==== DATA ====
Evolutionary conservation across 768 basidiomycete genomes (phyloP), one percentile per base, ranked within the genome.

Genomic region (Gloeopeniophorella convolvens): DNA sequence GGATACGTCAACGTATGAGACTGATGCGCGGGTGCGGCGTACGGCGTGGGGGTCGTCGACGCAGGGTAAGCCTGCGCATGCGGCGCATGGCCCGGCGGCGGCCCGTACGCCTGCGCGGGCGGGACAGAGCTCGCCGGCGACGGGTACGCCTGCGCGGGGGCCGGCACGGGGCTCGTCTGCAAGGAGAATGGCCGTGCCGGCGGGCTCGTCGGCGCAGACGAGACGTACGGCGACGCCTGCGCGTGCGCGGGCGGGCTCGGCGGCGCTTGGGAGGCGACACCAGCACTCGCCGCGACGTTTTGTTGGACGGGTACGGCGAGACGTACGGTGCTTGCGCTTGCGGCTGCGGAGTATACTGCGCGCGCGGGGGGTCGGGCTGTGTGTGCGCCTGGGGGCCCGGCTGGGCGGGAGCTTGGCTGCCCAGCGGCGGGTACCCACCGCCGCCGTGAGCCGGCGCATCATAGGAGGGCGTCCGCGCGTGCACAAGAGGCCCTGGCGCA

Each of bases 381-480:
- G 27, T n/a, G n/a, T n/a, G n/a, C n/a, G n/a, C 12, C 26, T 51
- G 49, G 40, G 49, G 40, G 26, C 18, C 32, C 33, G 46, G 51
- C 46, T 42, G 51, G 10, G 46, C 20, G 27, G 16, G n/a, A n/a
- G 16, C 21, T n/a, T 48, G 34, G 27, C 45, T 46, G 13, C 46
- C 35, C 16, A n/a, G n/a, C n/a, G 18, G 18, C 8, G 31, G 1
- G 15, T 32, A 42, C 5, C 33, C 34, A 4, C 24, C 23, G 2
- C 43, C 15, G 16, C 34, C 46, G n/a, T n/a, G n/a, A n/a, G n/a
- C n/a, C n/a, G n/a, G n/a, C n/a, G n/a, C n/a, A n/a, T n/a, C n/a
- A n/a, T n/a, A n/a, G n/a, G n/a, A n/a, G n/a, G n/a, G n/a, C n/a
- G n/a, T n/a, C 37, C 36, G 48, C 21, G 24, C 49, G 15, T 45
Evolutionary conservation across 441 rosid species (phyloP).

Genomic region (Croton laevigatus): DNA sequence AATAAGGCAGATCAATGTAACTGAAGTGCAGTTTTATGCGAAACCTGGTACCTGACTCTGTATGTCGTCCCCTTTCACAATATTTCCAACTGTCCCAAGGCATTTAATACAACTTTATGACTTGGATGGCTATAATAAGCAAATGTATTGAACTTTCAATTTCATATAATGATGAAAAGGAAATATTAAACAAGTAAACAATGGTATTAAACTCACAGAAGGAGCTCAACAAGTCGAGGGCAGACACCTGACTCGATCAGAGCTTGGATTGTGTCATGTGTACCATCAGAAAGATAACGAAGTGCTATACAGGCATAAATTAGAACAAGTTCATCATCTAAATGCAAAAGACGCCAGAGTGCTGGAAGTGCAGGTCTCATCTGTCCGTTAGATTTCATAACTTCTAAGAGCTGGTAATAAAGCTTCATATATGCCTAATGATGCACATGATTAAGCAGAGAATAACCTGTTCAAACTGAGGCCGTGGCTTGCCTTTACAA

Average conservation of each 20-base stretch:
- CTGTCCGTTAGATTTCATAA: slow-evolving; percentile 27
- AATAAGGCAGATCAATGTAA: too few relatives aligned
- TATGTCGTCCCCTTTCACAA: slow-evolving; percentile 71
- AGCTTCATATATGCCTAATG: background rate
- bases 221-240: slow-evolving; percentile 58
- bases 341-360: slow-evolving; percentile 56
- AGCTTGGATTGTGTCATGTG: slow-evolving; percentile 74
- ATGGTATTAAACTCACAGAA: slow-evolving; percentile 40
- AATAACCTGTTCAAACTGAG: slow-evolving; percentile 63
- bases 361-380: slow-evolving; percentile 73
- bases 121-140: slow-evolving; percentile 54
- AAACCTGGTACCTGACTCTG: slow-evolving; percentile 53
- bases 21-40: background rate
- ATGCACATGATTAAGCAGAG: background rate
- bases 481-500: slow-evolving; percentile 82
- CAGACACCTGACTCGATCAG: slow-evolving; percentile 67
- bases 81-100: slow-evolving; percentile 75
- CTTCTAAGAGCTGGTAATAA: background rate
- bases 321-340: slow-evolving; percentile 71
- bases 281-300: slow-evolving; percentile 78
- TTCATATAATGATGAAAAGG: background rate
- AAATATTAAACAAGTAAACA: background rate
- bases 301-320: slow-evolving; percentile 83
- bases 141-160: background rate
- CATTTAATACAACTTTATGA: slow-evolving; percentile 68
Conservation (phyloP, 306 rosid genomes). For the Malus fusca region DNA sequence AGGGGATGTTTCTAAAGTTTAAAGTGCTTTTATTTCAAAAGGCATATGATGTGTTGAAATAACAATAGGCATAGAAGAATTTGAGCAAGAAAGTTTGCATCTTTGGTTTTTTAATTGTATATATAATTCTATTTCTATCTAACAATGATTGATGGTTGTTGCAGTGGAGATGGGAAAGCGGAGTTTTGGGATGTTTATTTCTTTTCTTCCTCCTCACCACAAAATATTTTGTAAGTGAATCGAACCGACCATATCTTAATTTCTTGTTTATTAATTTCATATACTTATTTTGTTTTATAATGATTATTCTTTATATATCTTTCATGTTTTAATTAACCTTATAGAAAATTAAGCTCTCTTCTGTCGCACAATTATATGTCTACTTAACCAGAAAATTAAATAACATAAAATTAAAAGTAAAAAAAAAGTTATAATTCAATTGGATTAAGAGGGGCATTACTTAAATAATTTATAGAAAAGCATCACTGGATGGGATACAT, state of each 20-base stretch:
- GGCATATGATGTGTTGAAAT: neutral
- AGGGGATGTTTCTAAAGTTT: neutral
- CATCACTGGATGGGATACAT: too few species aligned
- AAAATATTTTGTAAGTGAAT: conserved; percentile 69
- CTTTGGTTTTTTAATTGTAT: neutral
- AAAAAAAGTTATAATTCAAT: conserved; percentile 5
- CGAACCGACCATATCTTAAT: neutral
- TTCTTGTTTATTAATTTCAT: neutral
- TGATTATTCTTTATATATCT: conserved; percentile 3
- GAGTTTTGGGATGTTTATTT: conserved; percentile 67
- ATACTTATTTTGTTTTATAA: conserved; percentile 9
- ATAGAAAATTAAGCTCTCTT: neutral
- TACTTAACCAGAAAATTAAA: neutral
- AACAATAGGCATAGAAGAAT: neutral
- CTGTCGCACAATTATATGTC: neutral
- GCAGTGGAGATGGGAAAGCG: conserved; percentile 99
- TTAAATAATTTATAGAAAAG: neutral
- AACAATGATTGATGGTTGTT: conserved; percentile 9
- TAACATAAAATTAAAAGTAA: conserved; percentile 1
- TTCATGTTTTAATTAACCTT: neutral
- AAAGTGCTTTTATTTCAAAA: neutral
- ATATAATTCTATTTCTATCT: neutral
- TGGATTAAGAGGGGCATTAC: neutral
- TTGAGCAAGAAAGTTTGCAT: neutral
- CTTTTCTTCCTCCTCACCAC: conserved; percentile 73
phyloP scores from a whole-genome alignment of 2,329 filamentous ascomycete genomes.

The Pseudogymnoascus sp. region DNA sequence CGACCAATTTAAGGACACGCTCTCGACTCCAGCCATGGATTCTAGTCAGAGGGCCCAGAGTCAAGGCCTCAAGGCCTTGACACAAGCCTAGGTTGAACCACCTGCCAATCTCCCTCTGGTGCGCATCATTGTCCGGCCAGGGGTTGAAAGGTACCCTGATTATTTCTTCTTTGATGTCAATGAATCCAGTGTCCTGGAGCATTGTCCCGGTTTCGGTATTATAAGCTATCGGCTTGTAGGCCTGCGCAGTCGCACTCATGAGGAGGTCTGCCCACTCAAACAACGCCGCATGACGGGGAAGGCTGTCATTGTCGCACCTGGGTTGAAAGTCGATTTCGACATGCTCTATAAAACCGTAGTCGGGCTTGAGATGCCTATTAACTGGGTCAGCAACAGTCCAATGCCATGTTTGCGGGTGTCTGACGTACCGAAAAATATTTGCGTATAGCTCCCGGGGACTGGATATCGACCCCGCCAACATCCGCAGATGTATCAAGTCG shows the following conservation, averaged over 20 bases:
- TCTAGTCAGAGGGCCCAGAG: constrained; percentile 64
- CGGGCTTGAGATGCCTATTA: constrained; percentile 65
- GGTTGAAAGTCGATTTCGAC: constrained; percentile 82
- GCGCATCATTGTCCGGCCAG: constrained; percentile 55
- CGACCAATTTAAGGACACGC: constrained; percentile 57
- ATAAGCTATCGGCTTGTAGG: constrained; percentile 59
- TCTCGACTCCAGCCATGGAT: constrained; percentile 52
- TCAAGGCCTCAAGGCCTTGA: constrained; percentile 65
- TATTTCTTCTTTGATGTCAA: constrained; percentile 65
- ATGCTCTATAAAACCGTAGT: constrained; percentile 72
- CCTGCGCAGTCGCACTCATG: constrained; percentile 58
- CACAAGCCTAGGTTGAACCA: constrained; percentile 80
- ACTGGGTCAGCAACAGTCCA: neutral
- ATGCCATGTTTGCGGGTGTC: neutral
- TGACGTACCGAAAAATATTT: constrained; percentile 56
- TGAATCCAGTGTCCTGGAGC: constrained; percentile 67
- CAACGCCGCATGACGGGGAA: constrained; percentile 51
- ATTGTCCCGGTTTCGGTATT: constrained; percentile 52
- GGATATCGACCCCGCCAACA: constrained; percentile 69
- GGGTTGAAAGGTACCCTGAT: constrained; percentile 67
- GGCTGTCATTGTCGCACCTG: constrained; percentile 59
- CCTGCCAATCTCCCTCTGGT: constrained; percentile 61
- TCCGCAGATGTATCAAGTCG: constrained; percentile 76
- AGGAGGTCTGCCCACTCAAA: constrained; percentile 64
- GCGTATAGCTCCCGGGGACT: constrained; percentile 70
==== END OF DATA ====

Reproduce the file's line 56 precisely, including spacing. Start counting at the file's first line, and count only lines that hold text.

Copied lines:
- AACAATAGGCATAGAAGAAT: neutral